Beginning in the 1990s, rare earth mining took off in this region, located in Southeast China about 300 miles north of Hong Kong. As China began to produce more smartphones, wind turbines, electric vehicles, and other high-tech products requiring rare earth elements, the mining intensified. But the removal of these elements from the earth’s crust, using a mix of water and chemicals, caused extensive water and soil pollution.

Today, concrete leaching ponds and plastic-lined wastewater pools dot the hills. At one abandoned site, large wastewater ponds sit uncovered and open to the elements. Satellite images show dozens of similar pools dotting the mountains, all just one landslide or barrier failure away from a spill of their contaminated contents into waterways or groundwater.

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#CNN: #Trump – #Xi meeting / #TradeWar – #China wants even more control over rare earths


Hong Kong (CNN Business) China is preparing to tighten its grip on the supply of a group of minerals the global tech industry can’t live without.


Chinese state media reported that the government of Jiangxi province was planning to provide support to China Southern Rare Earth Group (CSRE) — the biggest producer of heavy rare earths — “to increase its power and gain the upper hand and say in the resource.”
Jiangxi, where most of China’s heavy rare earths are produced, is considering how to boost the role of state-owned CSRE and encourage “high-quality development,” the state-run Securities Times added.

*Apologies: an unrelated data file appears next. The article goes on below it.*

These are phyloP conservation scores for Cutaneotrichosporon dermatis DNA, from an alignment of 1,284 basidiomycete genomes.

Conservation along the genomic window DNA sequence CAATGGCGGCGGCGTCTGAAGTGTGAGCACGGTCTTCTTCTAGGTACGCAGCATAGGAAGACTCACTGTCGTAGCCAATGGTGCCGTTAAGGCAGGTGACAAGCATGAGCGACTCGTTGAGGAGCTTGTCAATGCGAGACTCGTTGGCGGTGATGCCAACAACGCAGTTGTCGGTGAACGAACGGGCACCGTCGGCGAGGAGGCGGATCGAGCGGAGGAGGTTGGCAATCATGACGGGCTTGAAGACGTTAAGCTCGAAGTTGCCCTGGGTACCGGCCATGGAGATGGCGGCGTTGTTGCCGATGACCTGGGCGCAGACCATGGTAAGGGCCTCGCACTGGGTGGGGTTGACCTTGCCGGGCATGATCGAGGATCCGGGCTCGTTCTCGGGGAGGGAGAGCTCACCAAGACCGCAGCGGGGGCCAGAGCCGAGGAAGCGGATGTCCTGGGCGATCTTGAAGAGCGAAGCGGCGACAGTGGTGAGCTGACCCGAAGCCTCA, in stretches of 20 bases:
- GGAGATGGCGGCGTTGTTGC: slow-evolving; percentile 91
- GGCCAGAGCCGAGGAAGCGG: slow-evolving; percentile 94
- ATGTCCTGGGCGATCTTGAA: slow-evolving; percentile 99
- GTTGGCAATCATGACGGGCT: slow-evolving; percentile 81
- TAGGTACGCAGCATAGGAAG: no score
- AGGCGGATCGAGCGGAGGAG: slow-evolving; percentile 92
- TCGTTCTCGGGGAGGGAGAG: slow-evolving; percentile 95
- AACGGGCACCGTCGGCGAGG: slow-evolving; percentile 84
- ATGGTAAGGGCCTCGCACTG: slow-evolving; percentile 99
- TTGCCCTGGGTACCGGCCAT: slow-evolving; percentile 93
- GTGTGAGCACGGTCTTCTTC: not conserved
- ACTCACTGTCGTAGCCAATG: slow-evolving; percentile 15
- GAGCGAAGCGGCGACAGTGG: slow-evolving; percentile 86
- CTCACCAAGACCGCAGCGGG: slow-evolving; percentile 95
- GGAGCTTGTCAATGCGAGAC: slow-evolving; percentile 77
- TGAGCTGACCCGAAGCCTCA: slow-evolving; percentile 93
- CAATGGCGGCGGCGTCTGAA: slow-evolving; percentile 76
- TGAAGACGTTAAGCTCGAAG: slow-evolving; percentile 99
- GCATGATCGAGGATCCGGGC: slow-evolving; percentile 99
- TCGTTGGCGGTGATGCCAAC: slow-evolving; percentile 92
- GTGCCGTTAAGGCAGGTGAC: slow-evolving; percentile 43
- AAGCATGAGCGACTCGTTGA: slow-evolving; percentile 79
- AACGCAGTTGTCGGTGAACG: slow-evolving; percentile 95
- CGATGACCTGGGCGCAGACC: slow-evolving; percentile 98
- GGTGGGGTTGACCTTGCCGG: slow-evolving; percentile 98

The report highlights China’s willingness to consolidate the industry and strengthen control of rare earths production, which Beijing sees as a powerful bargaining chip in the trade war. It comes on the eve of a crucial meeting between President Donald Trump and President Xi Jinping at the G20 summit in Osaka, Japan.
The outcome of the Trump-Xi meeting on Saturday is likely to determine what happens next in a trade war that has already damaged global growth and hurt technology companies in particular.
On a visit to Jiangxi province in May, Xi described rare earths as an important strategic resource. Days later, the country’s top economic planner signaled in a statement that Beijing was willing to play the rare earth card in the trade war.

#CITIC ok’d to complete C$612m investment in #Ivanhoe Mines


Ivanhoe Mines secured on Tuesday an additional C$612 million (about $464m) granted by its largest shareholder, China’s state-owned CITIC Metal, in April this year, which the Canadian miner is using to build a giant copper mine in the Democratic Republic of Congo.

The investment, now fully approved, is CITIC’s second major one in less than a year, bringing its total financing to about $1 billion.